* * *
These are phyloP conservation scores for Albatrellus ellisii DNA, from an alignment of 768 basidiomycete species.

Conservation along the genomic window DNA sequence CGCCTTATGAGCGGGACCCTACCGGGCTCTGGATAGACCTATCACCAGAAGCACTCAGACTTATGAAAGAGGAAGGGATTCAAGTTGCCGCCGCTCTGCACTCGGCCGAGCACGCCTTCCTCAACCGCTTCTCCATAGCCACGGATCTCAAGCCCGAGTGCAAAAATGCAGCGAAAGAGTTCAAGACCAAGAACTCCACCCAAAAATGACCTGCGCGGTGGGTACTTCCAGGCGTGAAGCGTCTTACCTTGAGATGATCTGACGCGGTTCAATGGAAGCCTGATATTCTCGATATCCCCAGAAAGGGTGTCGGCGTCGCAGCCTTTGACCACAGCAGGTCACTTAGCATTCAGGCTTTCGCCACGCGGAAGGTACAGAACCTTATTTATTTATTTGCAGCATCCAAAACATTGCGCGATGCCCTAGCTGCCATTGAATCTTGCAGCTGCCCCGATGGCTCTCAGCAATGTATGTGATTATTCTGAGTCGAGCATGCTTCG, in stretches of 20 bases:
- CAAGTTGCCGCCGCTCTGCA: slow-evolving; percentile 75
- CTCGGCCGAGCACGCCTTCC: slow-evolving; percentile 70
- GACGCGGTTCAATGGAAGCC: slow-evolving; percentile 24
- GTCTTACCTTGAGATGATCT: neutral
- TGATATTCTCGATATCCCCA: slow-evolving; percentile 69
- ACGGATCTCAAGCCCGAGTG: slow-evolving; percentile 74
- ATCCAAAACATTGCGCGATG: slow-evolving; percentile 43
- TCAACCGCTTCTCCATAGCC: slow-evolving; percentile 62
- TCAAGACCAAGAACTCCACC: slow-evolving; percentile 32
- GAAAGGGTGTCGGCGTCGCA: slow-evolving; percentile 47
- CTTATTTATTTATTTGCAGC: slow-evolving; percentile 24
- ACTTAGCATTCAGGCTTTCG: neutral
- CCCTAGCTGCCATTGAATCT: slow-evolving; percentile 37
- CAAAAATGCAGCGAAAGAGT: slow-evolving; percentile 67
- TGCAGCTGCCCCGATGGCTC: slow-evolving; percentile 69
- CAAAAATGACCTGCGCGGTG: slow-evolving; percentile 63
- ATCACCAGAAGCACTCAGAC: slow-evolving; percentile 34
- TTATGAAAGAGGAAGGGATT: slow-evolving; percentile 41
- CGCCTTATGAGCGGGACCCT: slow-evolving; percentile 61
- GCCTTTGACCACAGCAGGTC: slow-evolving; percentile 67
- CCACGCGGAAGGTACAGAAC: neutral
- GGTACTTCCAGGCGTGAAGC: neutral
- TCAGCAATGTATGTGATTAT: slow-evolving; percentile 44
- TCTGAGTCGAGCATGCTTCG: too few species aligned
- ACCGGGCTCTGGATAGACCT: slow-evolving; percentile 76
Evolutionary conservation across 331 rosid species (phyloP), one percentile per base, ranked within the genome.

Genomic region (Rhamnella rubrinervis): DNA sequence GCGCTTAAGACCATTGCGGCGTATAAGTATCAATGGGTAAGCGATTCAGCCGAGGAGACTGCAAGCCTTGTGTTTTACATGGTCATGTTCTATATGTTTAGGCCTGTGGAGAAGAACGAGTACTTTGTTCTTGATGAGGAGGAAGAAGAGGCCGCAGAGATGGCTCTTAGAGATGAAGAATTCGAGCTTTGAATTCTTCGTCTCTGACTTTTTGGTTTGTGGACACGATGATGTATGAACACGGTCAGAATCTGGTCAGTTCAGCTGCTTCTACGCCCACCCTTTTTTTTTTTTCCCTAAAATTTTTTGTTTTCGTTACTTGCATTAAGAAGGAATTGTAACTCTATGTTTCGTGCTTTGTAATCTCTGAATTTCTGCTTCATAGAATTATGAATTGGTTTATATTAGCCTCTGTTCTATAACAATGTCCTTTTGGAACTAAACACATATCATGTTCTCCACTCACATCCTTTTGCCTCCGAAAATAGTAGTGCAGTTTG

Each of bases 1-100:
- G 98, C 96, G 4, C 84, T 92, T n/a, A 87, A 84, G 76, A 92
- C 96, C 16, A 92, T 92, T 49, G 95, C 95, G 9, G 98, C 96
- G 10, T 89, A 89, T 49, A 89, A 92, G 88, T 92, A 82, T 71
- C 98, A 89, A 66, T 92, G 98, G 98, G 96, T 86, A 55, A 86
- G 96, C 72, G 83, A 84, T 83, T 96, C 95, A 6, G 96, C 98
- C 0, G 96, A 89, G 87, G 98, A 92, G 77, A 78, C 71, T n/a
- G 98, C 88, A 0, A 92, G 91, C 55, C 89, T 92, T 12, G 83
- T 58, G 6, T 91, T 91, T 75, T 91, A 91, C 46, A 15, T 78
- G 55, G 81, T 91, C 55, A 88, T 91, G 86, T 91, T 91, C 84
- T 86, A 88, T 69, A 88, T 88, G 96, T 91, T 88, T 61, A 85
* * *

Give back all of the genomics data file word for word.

These are phyloP conservation scores for Albatrellus ellisii DNA, from an alignment of 768 basidiomycete species.

Conservation along the genomic window DNA sequence CGCCTTATGAGCGGGACCCTACCGGGCTCTGGATAGACCTATCACCAGAAGCACTCAGACTTATGAAAGAGGAAGGGATTCAAGTTGCCGCCGCTCTGCACTCGGCCGAGCACGCCTTCCTCAACCGCTTCTCCATAGCCACGGATCTCAAGCCCGAGTGCAAAAATGCAGCGAAAGAGTTCAAGACCAAGAACTCCACCCAAAAATGACCTGCGCGGTGGGTACTTCCAGGCGTGAAGCGTCTTACCTTGAGATGATCTGACGCGGTTCAATGGAAGCCTGATATTCTCGATATCCCCAGAAAGGGTGTCGGCGTCGCAGCCTTTGACCACAGCAGGTCACTTAGCATTCAGGCTTTCGCCACGCGGAAGGTACAGAACCTTATTTATTTATTTGCAGCATCCAAAACATTGCGCGATGCCCTAGCTGCCATTGAATCTTGCAGCTGCCCCGATGGCTCTCAGCAATGTATGTGATTATTCTGAGTCGAGCATGCTTCG, in stretches of 20 bases:
- CAAGTTGCCGCCGCTCTGCA: slow-evolving; percentile 75
- CTCGGCCGAGCACGCCTTCC: slow-evolving; percentile 70
- GACGCGGTTCAATGGAAGCC: slow-evolving; percentile 24
- GTCTTACCTTGAGATGATCT: neutral
- TGATATTCTCGATATCCCCA: slow-evolving; percentile 69
- ACGGATCTCAAGCCCGAGTG: slow-evolving; percentile 74
- ATCCAAAACATTGCGCGATG: slow-evolving; percentile 43
- TCAACCGCTTCTCCATAGCC: slow-evolving; percentile 62
- TCAAGACCAAGAACTCCACC: slow-evolving; percentile 32
- GAAAGGGTGTCGGCGTCGCA: slow-evolving; percentile 47
- CTTATTTATTTATTTGCAGC: slow-evolving; percentile 24
- ACTTAGCATTCAGGCTTTCG: neutral
- CCCTAGCTGCCATTGAATCT: slow-evolving; percentile 37
- CAAAAATGCAGCGAAAGAGT: slow-evolving; percentile 67
- TGCAGCTGCCCCGATGGCTC: slow-evolving; percentile 69
- CAAAAATGACCTGCGCGGTG: slow-evolving; percentile 63
- ATCACCAGAAGCACTCAGAC: slow-evolving; percentile 34
- TTATGAAAGAGGAAGGGATT: slow-evolving; percentile 41
- CGCCTTATGAGCGGGACCCT: slow-evolving; percentile 61
- GCCTTTGACCACAGCAGGTC: slow-evolving; percentile 67
- CCACGCGGAAGGTACAGAAC: neutral
- GGTACTTCCAGGCGTGAAGC: neutral
- TCAGCAATGTATGTGATTAT: slow-evolving; percentile 44
- TCTGAGTCGAGCATGCTTCG: too few species aligned
- ACCGGGCTCTGGATAGACCT: slow-evolving; percentile 76
Evolutionary conservation across 331 rosid species (phyloP), one percentile per base, ranked within the genome.

Genomic region (Rhamnella rubrinervis): DNA sequence GCGCTTAAGACCATTGCGGCGTATAAGTATCAATGGGTAAGCGATTCAGCCGAGGAGACTGCAAGCCTTGTGTTTTACATGGTCATGTTCTATATGTTTAGGCCTGTGGAGAAGAACGAGTACTTTGTTCTTGATGAGGAGGAAGAAGAGGCCGCAGAGATGGCTCTTAGAGATGAAGAATTCGAGCTTTGAATTCTTCGTCTCTGACTTTTTGGTTTGTGGACACGATGATGTATGAACACGGTCAGAATCTGGTCAGTTCAGCTGCTTCTACGCCCACCCTTTTTTTTTTTTCCCTAAAATTTTTTGTTTTCGTTACTTGCATTAAGAAGGAATTGTAACTCTATGTTTCGTGCTTTGTAATCTCTGAATTTCTGCTTCATAGAATTATGAATTGGTTTATATTAGCCTCTGTTCTATAACAATGTCCTTTTGGAACTAAACACATATCATGTTCTCCACTCACATCCTTTTGCCTCCGAAAATAGTAGTGCAGTTTG

Each of bases 1-100:
- G 98, C 96, G 4, C 84, T 92, T n/a, A 87, A 84, G 76, A 92
- C 96, C 16, A 92, T 92, T 49, G 95, C 95, G 9, G 98, C 96
- G 10, T 89, A 89, T 49, A 89, A 92, G 88, T 92, A 82, T 71
- C 98, A 89, A 66, T 92, G 98, G 98, G 96, T 86, A 55, A 86
- G 96, C 72, G 83, A 84, T 83, T 96, C 95, A 6, G 96, C 98
- C 0, G 96, A 89, G 87, G 98, A 92, G 77, A 78, C 71, T n/a
- G 98, C 88, A 0, A 92, G 91, C 55, C 89, T 92, T 12, G 83
- T 58, G 6, T 91, T 91, T 75, T 91, A 91, C 46, A 15, T 78
- G 55, G 81, T 91, C 55, A 88, T 91, G 86, T 91, T 91, C 84
- T 86, A 88, T 69, A 88, T 88, G 96, T 91, T 88, T 61, A 85